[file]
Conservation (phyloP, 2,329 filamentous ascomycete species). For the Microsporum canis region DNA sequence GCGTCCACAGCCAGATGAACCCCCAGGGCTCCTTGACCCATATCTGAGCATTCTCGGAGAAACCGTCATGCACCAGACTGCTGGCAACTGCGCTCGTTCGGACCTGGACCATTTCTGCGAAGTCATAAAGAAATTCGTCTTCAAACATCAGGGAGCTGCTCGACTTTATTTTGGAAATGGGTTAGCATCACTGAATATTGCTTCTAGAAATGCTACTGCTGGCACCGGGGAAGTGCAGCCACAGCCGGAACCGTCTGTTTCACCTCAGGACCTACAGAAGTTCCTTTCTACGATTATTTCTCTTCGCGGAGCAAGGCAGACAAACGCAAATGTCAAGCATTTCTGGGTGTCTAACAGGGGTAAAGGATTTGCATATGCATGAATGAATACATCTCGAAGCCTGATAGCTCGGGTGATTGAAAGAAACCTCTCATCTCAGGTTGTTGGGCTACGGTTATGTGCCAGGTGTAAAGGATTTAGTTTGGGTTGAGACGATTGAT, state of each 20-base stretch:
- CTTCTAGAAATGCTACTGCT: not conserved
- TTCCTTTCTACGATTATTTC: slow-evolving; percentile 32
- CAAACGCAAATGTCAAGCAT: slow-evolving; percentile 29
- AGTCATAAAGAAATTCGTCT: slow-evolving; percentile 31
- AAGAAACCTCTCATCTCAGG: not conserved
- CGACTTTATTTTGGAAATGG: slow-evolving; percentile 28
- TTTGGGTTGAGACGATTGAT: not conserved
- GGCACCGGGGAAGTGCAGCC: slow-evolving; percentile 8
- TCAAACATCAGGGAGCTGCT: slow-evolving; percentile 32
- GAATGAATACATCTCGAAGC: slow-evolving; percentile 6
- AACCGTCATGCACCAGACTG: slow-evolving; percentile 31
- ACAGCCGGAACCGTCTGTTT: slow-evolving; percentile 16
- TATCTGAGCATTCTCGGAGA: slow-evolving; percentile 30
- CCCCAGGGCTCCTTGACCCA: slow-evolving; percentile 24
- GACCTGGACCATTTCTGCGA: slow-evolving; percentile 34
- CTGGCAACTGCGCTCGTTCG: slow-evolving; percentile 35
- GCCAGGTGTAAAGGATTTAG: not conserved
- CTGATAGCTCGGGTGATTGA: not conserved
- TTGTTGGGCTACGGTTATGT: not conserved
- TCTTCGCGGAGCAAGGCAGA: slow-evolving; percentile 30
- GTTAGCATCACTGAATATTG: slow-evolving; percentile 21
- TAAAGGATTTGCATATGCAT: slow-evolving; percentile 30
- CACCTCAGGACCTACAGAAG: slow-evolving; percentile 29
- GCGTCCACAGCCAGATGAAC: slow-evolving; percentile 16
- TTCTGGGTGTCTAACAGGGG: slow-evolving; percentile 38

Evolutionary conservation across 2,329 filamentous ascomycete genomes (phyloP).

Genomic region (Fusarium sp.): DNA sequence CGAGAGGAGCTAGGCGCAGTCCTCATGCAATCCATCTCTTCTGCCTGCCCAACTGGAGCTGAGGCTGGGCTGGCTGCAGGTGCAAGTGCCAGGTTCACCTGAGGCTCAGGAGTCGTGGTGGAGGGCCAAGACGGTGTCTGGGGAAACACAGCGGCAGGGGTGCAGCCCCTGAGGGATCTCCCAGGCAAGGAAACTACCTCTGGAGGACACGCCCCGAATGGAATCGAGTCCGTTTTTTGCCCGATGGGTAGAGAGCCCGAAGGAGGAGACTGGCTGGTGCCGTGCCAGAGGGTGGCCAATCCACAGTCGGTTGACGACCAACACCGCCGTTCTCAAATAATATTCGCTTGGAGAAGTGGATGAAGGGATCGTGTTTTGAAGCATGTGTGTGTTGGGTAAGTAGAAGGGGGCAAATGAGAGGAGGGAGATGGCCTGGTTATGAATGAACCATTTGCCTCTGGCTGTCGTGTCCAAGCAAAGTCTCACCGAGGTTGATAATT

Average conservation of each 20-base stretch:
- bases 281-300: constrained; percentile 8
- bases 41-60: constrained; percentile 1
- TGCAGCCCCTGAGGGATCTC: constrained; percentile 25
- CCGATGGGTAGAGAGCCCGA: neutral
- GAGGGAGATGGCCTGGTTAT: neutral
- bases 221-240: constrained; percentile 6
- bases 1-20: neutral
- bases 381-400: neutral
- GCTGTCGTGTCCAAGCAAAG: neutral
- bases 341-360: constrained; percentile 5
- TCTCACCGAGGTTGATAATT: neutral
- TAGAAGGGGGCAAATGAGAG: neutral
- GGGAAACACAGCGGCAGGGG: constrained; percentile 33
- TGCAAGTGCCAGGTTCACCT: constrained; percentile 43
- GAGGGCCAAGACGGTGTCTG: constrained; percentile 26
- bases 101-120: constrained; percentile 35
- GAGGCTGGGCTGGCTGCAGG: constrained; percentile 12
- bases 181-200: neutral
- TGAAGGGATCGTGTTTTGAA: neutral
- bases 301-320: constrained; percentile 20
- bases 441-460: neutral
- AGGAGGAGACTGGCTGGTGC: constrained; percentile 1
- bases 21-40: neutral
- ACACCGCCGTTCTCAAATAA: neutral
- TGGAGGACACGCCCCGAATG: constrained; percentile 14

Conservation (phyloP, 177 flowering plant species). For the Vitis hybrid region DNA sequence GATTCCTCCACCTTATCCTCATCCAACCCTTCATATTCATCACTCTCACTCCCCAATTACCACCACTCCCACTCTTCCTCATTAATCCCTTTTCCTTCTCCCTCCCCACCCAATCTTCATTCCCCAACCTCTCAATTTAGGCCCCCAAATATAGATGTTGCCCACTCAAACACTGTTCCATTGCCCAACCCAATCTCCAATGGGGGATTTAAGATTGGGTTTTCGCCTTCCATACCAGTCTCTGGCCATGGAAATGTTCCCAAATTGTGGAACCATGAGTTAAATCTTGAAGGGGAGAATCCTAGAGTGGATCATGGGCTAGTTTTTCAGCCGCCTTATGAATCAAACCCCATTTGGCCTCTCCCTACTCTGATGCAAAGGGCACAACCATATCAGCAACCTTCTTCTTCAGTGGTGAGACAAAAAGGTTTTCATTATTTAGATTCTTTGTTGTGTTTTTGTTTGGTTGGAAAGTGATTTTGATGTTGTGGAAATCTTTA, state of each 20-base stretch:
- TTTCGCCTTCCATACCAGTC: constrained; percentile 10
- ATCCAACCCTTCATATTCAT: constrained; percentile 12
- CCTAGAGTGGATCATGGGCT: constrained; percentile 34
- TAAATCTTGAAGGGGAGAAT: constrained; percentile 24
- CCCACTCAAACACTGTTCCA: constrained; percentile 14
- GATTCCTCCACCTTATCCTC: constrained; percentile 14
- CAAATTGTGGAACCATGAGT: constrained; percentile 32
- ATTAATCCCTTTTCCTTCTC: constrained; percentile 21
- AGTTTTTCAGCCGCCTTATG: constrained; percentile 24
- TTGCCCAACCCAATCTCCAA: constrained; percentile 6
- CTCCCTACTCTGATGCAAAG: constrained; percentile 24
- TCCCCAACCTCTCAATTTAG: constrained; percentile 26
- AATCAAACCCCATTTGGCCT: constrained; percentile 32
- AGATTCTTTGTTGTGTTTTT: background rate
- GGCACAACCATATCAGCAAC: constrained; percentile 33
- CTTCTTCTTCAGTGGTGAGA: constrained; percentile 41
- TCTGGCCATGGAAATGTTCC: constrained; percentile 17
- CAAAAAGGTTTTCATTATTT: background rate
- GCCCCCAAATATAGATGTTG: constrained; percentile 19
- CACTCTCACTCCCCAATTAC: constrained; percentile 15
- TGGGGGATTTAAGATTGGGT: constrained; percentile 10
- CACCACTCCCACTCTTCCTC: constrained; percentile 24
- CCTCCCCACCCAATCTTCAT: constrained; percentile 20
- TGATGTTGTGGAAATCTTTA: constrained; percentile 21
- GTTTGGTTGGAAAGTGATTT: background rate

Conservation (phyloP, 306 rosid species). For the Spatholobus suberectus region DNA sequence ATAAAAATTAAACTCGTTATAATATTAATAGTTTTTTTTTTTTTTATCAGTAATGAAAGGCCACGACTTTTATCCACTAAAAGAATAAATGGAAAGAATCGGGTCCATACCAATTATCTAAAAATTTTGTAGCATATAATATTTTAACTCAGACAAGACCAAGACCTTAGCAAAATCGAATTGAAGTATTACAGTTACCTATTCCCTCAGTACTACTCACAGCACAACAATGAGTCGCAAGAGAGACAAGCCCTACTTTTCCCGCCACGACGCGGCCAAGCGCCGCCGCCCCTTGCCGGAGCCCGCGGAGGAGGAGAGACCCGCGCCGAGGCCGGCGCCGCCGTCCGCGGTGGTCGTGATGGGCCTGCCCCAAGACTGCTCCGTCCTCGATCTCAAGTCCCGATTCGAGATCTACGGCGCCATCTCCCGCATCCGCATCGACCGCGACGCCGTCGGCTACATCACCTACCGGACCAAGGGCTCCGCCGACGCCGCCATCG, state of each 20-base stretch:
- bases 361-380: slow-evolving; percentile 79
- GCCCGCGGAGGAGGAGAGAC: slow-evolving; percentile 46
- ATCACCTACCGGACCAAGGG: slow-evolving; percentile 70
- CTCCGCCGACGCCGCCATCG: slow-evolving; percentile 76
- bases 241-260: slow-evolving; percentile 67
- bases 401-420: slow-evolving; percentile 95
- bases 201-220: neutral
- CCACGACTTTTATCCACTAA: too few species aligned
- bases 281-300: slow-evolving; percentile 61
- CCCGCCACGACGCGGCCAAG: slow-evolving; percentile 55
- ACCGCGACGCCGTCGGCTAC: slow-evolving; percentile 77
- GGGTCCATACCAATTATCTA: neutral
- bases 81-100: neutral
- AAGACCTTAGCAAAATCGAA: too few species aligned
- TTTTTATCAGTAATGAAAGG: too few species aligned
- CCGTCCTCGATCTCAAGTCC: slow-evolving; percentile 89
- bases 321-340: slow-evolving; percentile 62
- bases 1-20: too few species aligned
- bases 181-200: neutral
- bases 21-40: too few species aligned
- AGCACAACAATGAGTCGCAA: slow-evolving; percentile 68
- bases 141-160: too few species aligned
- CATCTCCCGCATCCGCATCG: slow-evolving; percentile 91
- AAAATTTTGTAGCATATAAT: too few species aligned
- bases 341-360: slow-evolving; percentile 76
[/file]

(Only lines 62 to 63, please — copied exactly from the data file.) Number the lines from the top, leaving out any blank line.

- CAAATTGTGGAACCATGAGT: constrained; percentile 32
- ATTAATCCCTTTTCCTTCTC: constrained; percentile 21